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Victim of Turkish Embassy Brawl: White House Inaction Sign of 'Weakness'

  • Arman Tarjimanyan

Demonstrators lie on the ground following a brawl with Turkish security personnel near the Turkish ambassador's residence in Washington, May 17, 2017. (screengrab from VOA Turkish video)

A demonstrator involved in the last week's violent clash with guards of Turkish President Recep Tayyip Erdogan tells VOA a lawsuit will be filed over injuries sustained during the May 16 melee outside the Turkish ambassador's residence in Washington.

Armenia-born Lucy Usoyan, an ethnic-Yazidi who became a U.S. citizen after moving here with family at age 3, sustained a traumatic brain injury during last week's brawl. In footage recorded by VOA Turkish, Usoyan, who is wearing red pants, can be seen lying unconscious on the ground near at the 25-second mark.

“Many law offices have reached to us. Big law offices that have sued different governments,” she told VOA's Armenia Service on Tuesday. “We will also have a lobbying office to represent this case, because we believe no government — not only Turkey — no government has the right to come to this country and beat up U.S. citizens and get away with it.”

A day after the brawl, VOA posted additional footage of moments leading up to the fight, during which President Erdogan — arriving at the residence after White House meetings — is seen talking with members of his armed security detail just before they break through a police line and violently charge the protesters. Moments later, Erdogan is seen looking on as the attack unfolds.



Strained relations

Turkish supporters claim they were provoked by protesters whom, they allege, support the Peoples' Protection Units (YPG), which Erdogan's government considers a terrorist group for its links to the Kurdistan Workers' Party (PKK). The PKK, with affiliates based in Turkey and Iraq, has been labeled a terrorist organization by the U.S. and European Union.

Ties between Washington and Ankara have been strained in recent years by American airpower support for YPG fighters battling Islamic State militants in northern Syria.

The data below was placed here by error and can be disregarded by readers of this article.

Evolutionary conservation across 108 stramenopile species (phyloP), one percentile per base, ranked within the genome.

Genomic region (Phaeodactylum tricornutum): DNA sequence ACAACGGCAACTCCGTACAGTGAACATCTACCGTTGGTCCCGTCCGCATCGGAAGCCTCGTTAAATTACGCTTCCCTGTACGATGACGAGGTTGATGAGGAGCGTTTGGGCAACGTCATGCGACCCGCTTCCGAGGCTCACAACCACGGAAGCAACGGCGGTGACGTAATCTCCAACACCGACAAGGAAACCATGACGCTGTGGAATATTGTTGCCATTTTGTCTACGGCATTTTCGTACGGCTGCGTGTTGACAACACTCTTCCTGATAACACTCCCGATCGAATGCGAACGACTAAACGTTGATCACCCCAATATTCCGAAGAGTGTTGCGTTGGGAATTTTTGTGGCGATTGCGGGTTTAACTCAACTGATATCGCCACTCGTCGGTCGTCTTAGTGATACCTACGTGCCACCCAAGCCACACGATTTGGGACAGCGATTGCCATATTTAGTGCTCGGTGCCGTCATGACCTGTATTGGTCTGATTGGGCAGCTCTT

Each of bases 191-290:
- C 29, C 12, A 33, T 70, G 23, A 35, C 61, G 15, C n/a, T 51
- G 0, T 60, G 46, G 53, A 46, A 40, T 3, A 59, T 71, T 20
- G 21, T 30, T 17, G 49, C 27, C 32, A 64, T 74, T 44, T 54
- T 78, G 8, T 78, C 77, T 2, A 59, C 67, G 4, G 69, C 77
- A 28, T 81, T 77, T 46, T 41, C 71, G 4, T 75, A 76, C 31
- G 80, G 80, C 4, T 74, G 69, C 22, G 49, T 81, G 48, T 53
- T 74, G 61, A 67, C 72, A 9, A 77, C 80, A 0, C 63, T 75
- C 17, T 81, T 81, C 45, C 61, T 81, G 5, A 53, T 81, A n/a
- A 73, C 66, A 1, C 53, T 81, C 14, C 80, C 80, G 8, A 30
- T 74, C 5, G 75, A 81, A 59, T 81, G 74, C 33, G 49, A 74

American lawmakers swiftly issued bipartisan outcry over the melee, which was followed by repeated expressions of concern by top State Department officials, who summoned Turkey's ambassador over the incident.

'Ongoing investigation'

“There is an ongoing investigation,” Secretary of State Rex Tillerson told Fox News Sunday, adding that he will wait on the outcome of that probe before deciding on a more formal response.

Globally, however, Usoyan says the absence of a formal White House response makes the administration of U.S. President Donald Trump look weak.

“In this case, the video went viral around the world,” Usoyan said. “I was talking to my family and relatives last night, and everyone takes this as a (sign of the) weakness of our current government. I do believe President Trump should shed a spotlight to this case and address this issue so it doesn't spotlight him as weak towards Turkey.”

FILE - President Donald Trump meets with Turkish President Recep Tayyip Erdogan in the Oval Office of the White House in Washington, May 16, 2017.
FILE - President Donald Trump meets with Turkish President Recep Tayyip Erdogan in the Oval Office of the White House in Washington, May 16, 2017.

Police behavior questioned

On Monday, Turkey summoned the U.S. ambassador to Ankara to protest what it called the “aggressive” treatment of Turkish security, calling behavior of Washington Metropolitan police officers who attempted to break up the fight — sometimes with batons — “aggressive and unprofessional.”

The Trump administration has vowed to arm YPG fighters as part of a campaign to take Islamic State's Syrian stronghold in Raqqa.

Erdogan and Trump are expected to meet again at this week's NATO summit in Brussels.

This report originated in VOA's Armenian Service.

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